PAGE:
1. Futures Fundamentals: Introduction
  2. Futures Fundamentals: A Brief History
  3. Futures Fundamentals: How The Market Works
  4. Futures Fundamentals: The Players
  5. Futures Fundamentals: Characteristics
  6. Futures Fundamentals: Strategies
  7. Futures Fundamentals: How To Trade
  8. Futures Fundamentals: Conclusion

It's important to note that futures trading is not for everyone. While futures can be used to hedge other investments, they are also used for speculation – which carries the potential for both large rewards and large losses because of leverage. Before trading futures, it’s important to do your homework so you know what you’re doing: As a futures trader, you should have a solid understanding of how the market and contracts function. You'll also need to determine how much time, attention, and research you can dedicate to the investment. Talk to your broker and ask questions before opening a futures account. (For more, see How to Start Trading.)

It’s also important to understand the risks – and to be absolutely certain that you’re financially and emotionally ready to accept any financial losses. Keep in mind, leveraged losses can wipe out a trading account in a matter of minutes. In general, futures traders are advised to only use funds that are earmarked as pure risk capital – that is, money you can truly afford to lose.

Once you've made the initial decision to enter the futures market, there are a few different approaches to consider: 

Do It Yourself 

As an investor, you can trade your own account without the aid or advice of a broker. This involves the most risk because you become responsible for managing funds, ordering trades, maintaining margins, acquiring research and coming up with your own analysis of how the market will move in relation to the commodity or underlying financial instrument in which you've invested. It requires time and complete attention to the market. (For related reading, see Introduction to Order Types.)

Open a Managed Account 

Another way to participate in the market is by opening a managed account, similar to an equity account. Your broker would have the power to trade on your behalf, following conditions agreed upon when the account was opened. This method could lessen your financial risk because a professional would be making informed decisions on your behalf. However, you’d still be responsible for any losses incurred, as well as for margin calls. Note that you'd probably have to pay a management fee for the service.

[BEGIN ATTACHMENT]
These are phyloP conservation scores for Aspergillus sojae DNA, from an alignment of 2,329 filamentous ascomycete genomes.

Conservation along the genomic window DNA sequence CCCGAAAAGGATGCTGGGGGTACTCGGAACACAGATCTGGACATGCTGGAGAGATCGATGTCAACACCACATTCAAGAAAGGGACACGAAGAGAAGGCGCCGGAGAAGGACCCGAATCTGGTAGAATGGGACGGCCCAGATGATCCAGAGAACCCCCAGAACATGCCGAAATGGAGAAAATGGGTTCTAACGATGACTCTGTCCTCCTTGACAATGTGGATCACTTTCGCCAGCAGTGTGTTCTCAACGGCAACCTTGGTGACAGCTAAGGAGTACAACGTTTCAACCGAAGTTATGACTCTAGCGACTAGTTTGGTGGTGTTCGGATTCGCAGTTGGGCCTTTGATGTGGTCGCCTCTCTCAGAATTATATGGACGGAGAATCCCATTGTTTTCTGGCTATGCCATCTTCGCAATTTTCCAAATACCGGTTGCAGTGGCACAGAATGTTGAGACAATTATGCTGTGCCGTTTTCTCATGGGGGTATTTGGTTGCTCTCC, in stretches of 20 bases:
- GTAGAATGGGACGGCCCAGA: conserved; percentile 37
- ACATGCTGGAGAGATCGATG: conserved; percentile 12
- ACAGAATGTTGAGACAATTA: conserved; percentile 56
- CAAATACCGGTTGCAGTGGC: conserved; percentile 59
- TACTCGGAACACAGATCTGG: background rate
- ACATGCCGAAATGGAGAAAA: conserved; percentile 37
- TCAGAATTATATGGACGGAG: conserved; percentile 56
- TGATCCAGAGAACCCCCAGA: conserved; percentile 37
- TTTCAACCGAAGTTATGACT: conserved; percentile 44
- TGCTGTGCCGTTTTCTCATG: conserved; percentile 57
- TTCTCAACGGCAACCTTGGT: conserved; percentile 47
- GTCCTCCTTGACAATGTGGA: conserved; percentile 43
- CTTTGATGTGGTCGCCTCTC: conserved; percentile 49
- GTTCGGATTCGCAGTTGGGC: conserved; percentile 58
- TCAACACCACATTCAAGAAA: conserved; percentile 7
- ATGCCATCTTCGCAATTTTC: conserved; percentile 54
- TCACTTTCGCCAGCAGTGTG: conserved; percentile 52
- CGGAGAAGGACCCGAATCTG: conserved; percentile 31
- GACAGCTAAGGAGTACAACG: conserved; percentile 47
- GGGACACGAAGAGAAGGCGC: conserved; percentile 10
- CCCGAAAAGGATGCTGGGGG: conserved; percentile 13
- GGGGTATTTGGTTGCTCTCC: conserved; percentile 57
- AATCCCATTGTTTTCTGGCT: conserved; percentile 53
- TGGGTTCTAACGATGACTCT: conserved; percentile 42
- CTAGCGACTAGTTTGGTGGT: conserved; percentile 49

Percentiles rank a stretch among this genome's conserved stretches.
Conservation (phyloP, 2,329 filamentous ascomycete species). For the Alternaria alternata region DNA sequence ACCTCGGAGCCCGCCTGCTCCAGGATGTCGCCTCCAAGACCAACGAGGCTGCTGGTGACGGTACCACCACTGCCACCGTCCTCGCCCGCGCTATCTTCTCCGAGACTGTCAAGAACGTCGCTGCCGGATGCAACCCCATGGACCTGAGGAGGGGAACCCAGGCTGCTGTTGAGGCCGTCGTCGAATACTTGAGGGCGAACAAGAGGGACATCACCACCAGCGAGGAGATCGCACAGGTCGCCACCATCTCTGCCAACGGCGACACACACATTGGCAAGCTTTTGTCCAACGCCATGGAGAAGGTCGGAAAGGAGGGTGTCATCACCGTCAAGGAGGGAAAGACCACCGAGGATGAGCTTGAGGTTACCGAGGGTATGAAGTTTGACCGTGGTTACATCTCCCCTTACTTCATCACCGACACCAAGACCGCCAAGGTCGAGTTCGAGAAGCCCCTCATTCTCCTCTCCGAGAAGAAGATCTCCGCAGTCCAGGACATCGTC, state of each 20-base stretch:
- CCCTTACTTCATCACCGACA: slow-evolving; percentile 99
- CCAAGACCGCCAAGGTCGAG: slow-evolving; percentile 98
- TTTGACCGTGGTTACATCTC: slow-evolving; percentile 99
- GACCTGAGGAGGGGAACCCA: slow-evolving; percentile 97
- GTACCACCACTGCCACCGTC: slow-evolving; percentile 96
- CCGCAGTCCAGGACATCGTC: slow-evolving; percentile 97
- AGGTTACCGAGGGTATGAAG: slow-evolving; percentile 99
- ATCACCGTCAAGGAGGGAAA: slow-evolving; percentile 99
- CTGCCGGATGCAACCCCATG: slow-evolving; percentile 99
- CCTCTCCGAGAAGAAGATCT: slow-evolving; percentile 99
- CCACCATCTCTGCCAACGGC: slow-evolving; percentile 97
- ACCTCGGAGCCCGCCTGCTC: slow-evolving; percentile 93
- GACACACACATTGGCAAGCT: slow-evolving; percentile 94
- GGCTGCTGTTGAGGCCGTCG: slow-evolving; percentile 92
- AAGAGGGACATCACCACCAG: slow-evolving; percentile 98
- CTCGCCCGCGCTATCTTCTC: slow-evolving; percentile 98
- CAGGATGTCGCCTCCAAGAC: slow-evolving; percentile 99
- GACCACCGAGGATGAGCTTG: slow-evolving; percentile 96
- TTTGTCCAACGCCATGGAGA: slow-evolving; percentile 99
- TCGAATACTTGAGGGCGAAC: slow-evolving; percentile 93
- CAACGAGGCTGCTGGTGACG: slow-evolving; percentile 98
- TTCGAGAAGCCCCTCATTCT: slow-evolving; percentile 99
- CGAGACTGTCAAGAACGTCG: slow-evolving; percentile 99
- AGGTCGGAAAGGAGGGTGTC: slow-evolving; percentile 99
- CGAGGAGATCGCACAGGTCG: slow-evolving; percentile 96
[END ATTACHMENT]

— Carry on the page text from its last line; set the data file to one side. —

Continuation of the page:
Join a Commodity Pool 

A third way to enter the market, and one that offers the smallest risk, is to join a commodity pool – an enterprise in which funds contributed by a group of investors are combined for the purpose of trading futures (or options on futures, retail off-exchange forex contracts or swaps). Your profits and losses are directly proportionate to the amount of money you invest. By entering a commodity pool, you also gain the opportunity to invest in diverse types of commodities. You are also not subject to margin calls. However, it is essential that the pool be managed by a skilled broker, because the risks of the futures market are still present in the commodity pool.

Futures Fundamentals: Conclusion
Related Articles
  1. Investing

    Brokerage Accounts, Explained

    Brokerages bring together customers or institutions and world financial markets. Here's everything to know about how they operate and what they do.
  2. Trading

    Are You Ready to Trade Futures?

    If you want to trade futures to become rich, you'll have to answer some questions first.
  3. Investing

    Leveraged Investment Showdown

    Margin loans, futures and ETF options can all mean better returns, but which one should you pick?
  4. Investing

    5 Steps to Becoming a Better Investor

    Using these five tips may help you become a better investor.
  5. Investing

    Picking your first broker

    If you're a rookie investor, choosing a broker may be your first big investment decision. Learn more on whether you should you go with a full-service broker or a discount broker.
  6. Investing

    Start investing with only $1,000

    You can get started as an investor with as little as $1,000. Here's how to maximize your returns by minimizing your costs.
Frequently Asked Questions
  1. Which Schools Did Warren Buffett Attend?

    Warren Buffett attended multiple prestigious schools on his path to success, but he places much more significance on real-world ...
  2. What are some examples of expansionary monetary policy?

    Learn about expansionary monetary policy and how central banks use discount rates, reserve ratios and purchases of securities ...
  3. What is the role of the nation-state in globalization?

    Learn about the evolving role of the nation-state in an increasingly globalized world as fewer boundaries restrict international ...
  4. What are some examples of positive correlation in economics?

    Learn the most common examples of positive correlation in macroeconomics and microeconomics, including demand and price, ...
Trading Center